GameStop, a leading video game retailer, has decided that it will no longer stock Microsoft's Zune players, citing poor sales. And while I don't quite agree with my fellow-blogger Don Reisinger that this is the beginning of the end for Zune, it's hard to see any silver lining in the news.
Microsoft's entry into the consumer electronics space came with a thorny channel problem. Microsoft sells the vast majority of its products through PC makers, who bundle Windows (and often Office and other software) on new PCs, and through well-established partners who specialize in selling to large organizations and businesses. Microsoft had a retail channel for selling Windows and Office upgrades and other consumer products (like Money, Encarta, and keyboards and mice), but for the most part these products were sold through computer specialty stores like CompUSA. To succeed in capturing a broader audience, Microsoft had to broaden its retail channel.
The Xbox business helped take care of that problem: once Microsoft proved that it was serious about developing and promoting the first Xbox, and once it began to show reasonable sales figures, a new class of retailers--including game-specialty stores like GameStop--were happy to make shelf space for Microsoft's consoles and games, right alongside Sony and Nintendo.
These retail partners are an important part of Microsoft's Zune strategy. Microsoft figured that the mostly young male audience who buys game consoles and games might be a natural fit for a new MP3 player from the same company that produces the Xbox.
Apparently, after giving it a year and a half, GameStop has found that's not the case. Looking at recent NPD figures, it's easy to see why--compared with the first Xbox, the product just isn't moving nearly as many units (2 million in 18 months) or capturing enough market share. Moreover, if a retailer sells a customer a console, that customer might come back again and again for games. Where's the equivalent attach for Zune? Peripherals, maybe, but I don't think a customer will buy 10 periperhals at $60 a pop like they might with games over a console's lifetime.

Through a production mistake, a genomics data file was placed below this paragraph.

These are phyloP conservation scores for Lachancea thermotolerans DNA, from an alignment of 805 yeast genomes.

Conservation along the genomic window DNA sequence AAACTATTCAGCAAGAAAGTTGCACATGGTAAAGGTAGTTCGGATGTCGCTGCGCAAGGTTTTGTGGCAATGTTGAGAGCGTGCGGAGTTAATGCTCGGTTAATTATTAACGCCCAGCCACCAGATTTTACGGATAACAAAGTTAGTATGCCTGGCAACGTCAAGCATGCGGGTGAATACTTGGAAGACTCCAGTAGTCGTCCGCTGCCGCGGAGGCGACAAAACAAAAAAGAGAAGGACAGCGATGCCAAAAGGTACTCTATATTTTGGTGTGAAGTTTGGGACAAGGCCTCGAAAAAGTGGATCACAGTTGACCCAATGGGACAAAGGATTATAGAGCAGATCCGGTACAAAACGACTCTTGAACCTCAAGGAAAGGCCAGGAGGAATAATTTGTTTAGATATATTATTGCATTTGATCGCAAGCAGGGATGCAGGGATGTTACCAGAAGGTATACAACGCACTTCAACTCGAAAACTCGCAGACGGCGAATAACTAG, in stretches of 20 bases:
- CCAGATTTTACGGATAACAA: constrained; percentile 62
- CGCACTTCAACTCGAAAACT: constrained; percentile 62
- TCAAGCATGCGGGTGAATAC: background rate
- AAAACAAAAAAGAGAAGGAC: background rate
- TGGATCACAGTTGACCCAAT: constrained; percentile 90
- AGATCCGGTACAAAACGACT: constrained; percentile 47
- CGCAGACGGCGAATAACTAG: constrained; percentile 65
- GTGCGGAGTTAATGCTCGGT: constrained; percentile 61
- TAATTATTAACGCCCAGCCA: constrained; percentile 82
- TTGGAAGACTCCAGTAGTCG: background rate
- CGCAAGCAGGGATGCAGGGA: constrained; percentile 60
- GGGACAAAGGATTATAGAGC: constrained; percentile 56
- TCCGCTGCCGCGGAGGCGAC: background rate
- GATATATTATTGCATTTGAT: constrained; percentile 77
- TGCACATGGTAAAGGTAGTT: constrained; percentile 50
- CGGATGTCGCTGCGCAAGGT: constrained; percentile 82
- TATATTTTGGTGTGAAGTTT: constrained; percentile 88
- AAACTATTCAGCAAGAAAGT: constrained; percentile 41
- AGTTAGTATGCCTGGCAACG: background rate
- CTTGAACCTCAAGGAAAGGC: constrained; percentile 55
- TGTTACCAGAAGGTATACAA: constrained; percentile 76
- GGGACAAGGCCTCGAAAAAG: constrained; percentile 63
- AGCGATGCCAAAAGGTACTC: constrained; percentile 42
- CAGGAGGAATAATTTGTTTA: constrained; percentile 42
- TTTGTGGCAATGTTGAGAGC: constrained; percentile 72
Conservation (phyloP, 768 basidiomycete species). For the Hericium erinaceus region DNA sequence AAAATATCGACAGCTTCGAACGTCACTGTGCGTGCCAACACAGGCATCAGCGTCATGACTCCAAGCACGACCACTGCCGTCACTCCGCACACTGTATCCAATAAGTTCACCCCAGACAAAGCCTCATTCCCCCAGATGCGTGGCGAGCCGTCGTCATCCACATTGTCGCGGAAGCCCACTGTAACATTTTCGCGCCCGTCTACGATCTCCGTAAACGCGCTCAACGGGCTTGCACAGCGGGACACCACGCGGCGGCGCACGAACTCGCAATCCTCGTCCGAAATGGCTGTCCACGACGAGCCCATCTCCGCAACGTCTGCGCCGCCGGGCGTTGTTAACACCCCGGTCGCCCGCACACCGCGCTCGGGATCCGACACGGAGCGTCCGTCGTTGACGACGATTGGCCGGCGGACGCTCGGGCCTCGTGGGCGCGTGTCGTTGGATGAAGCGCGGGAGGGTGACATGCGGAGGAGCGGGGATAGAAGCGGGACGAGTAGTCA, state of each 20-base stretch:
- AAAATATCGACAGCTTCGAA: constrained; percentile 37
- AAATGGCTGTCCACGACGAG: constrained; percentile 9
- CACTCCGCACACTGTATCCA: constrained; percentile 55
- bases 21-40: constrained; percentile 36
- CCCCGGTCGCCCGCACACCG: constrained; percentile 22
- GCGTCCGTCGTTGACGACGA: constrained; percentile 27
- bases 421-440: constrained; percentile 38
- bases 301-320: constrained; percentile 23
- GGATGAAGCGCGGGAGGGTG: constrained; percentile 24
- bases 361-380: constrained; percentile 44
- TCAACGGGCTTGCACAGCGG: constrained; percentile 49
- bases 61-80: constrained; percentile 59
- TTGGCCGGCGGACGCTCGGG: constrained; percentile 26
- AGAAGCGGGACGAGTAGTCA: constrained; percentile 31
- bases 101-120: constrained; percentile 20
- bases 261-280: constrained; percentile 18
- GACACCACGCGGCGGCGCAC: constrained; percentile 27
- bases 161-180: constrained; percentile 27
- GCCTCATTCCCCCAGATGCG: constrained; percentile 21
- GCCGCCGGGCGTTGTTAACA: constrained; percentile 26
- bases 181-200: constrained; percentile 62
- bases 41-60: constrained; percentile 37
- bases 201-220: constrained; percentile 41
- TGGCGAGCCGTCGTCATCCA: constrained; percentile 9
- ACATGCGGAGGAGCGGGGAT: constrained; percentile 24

I'm not going to write the Zune's obituary just yet. I know the company has been planning some sort of update for the 2008 holiday season. But if that launch fails to capture public interest and fizzles, and we begin to see other retailers pull out, what happens then?
My guess: Microsoft would reassess the situation in early 2009 and quietly refocus the Zune team's energy on mobile phones. In other words, it would scale back manufacturing and marketing for the dedicated MP3 players. However, it might continue updating the software and "social" Web site and use them in conjunction with a new version of Windows Mobile, and/or a new hardware reference design for a consumer phone.
Of course, Microsoft could always follow Apple's lead and open a line of retail stores. But that would be a tremendously expensive project requiring perfect execution, and I'm not sure it's in the company's DNA. Apple is primarily a consumer hardware company, so having a well-designed physical showcase for its products makes sense. Microsoft's got a much broader focus--some would argue lack of focus--and has a lot of other big, complicated things on its plate right now.